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The Right To Be Me – Q&A with author Allison Paterson

The Right To Be Me – Q&A with author Allison Paterson

With a deep passion for the past and how it connects us to our present, former teacher-librarian and now decorated author Allison Paterson has spent her life immersed in words.

Her understanding of storytelling and the ways it can be used as a tool for education has inspired Alison to write about subjects that both educate and entertain, covering areas including loss of family, environmental awareness and ANZAC history.

Partnering with the team at Children’s Rights Queensland and illustrator Amanda Letcher, Alison’s recently released book, The Right To Be Me, celebrates children’s rights amongst Queensland’s diverse communities.

We caught up with Alison to discuss how this new book came to be, and what it means for children’s rights in Queensland and Australia.

How did this project begin?

The president of Children’s Rights Queensland, Dan Marais, got in touch with me and outlined his vision of a book for children about children’s rights. As soon as I heard the idea I was on board. And of course, with the state being such a huge and diverse place, we wanted to ensure we represented children from a wide variety of different locations and backgrounds.
After throwing some ideas around about the book’s direction and focus, we settled on creating a picture book that would be centred on children in Queensland. More specifically, given the distances in Queensland and the move to online learning last year, we chose a book based around online meetings and catching up with friends. As good timing would have it, last year’s Children’s Week theme was all about each child’s right to choose their own friends and safely connect with others.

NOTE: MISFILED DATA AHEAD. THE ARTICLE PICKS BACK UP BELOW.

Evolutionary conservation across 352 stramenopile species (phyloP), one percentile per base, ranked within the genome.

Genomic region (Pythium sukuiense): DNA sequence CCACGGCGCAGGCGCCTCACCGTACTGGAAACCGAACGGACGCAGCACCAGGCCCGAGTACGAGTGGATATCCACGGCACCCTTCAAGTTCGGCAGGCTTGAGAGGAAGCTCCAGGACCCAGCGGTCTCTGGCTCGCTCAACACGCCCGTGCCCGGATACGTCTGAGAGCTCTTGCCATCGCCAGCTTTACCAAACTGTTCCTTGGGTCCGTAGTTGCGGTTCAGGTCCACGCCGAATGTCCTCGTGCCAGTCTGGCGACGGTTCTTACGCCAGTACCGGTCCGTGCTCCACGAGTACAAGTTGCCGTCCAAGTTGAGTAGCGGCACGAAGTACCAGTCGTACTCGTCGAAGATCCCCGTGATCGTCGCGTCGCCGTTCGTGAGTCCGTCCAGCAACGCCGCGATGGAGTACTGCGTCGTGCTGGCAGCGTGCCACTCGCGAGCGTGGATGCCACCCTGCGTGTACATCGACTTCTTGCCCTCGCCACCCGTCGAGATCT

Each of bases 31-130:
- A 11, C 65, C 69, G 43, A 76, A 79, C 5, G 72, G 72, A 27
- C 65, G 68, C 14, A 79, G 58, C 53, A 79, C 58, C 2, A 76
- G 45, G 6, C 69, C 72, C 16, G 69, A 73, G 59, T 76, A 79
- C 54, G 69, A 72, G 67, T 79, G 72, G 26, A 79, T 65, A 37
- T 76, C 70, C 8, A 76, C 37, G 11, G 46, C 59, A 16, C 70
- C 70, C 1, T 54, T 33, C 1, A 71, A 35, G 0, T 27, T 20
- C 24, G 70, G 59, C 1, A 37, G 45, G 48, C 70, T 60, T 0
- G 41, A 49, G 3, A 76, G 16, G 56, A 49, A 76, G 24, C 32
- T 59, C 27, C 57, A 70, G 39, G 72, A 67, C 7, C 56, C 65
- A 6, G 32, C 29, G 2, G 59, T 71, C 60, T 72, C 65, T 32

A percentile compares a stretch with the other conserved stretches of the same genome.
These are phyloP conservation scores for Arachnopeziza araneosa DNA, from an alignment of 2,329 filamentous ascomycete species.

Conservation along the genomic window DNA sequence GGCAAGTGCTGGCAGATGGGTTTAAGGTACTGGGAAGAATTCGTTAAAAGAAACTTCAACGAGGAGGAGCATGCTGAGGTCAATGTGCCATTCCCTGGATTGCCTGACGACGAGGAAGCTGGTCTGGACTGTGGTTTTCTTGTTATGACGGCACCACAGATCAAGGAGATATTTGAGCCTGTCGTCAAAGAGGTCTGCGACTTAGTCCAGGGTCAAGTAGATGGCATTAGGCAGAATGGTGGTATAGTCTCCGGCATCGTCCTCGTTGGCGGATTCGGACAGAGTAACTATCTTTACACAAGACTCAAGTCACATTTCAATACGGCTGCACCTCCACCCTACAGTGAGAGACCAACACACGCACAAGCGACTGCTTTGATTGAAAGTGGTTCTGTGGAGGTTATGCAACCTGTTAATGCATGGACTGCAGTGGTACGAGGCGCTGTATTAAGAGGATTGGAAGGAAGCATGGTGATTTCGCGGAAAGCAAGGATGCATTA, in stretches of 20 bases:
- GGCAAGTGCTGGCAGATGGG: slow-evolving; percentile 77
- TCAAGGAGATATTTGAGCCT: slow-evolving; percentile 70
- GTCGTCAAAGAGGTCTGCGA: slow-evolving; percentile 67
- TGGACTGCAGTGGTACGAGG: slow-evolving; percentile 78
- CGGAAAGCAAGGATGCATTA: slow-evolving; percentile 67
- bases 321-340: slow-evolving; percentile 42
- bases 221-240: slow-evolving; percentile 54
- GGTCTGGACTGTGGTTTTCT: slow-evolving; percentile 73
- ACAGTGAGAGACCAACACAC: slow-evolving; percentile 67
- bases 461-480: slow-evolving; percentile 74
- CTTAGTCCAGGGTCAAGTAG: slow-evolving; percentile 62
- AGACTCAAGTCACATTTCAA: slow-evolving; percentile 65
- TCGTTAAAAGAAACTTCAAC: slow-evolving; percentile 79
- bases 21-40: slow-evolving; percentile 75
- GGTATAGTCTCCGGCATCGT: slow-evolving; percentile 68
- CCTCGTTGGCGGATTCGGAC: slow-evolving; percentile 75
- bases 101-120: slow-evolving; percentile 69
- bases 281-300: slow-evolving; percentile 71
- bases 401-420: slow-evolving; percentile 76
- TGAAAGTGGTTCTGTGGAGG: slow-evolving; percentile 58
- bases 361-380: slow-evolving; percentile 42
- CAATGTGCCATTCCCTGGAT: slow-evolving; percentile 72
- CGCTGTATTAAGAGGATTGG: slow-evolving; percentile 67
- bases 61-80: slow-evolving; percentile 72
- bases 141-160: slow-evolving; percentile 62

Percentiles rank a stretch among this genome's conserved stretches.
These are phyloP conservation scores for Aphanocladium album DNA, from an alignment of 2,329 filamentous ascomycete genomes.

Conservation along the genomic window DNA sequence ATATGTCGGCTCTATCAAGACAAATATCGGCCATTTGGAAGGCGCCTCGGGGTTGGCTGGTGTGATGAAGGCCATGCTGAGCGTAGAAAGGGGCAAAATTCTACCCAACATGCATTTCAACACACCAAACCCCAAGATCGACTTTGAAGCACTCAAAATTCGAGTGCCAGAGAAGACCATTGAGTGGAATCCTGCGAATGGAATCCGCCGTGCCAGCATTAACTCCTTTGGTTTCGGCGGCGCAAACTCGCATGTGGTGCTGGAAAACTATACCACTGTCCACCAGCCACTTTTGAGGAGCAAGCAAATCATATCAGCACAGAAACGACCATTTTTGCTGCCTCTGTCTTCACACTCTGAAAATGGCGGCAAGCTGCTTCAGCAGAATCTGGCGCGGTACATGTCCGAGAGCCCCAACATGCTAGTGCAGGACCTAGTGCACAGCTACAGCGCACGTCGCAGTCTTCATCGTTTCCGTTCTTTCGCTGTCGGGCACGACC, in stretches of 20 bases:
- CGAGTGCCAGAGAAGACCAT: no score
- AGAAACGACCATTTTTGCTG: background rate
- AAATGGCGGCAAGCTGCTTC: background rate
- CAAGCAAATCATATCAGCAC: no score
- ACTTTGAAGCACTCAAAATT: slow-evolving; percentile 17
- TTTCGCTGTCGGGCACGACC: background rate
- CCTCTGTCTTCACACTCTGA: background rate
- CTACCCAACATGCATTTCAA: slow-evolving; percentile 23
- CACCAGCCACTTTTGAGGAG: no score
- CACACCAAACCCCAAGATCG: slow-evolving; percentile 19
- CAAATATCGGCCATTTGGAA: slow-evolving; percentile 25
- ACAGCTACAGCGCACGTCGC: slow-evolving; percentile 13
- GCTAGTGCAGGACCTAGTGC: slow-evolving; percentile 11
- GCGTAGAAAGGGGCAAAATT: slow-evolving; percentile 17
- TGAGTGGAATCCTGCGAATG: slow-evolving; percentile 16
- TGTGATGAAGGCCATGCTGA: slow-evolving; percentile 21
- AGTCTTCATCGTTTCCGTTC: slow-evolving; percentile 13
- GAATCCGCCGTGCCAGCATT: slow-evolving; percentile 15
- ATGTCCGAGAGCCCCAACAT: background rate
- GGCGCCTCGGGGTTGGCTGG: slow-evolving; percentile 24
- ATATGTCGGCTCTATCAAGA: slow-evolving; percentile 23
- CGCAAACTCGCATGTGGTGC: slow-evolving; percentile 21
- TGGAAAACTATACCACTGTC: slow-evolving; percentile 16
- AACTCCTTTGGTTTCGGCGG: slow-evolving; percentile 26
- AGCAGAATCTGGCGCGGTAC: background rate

What was the creative process like?

Before the first draft was even written, Dan and I wanted to make sure we were sensitive to the different personal stories and language surrounding the characters.

Once I had a fully formed first draft, we sent it off to the Queensland Family and Child Commission and the Daniel Morcombe Foundation for feedback on the language used and the story’s two main characters.

We also sent the book out to the Djabugay Aboriginal Corporation in Kuranda to get their feedback on language as one of the children in the story is from that location.

And finally, to gain the insights of children themselves, we worked alongside a keen group of year three and year six students from St. Paul’s in Brisbane. Once we fed all of this information into the story, we left it in the safe hands of JSA Creative illustrator Amanda Letcher, who did a fantastic job bringing the characters to life.

Was all of that correspondence challenging?

Of course – this was close to the most involvement from outside groups I’ve encountered during the writing phase, but getting the right input from the start was important to everybody involved. It brought an authenticity to the book and the learning experiences from these conversations made the whole process quite fun.

How much did the book evolve from first draft to publishing?

Quite a bit actually. The first draft was an entirely different story, but it wasn’t working and so I decided to ditch that and change direction. Finally, Dan and I landed on a story that we thought could work and went from there.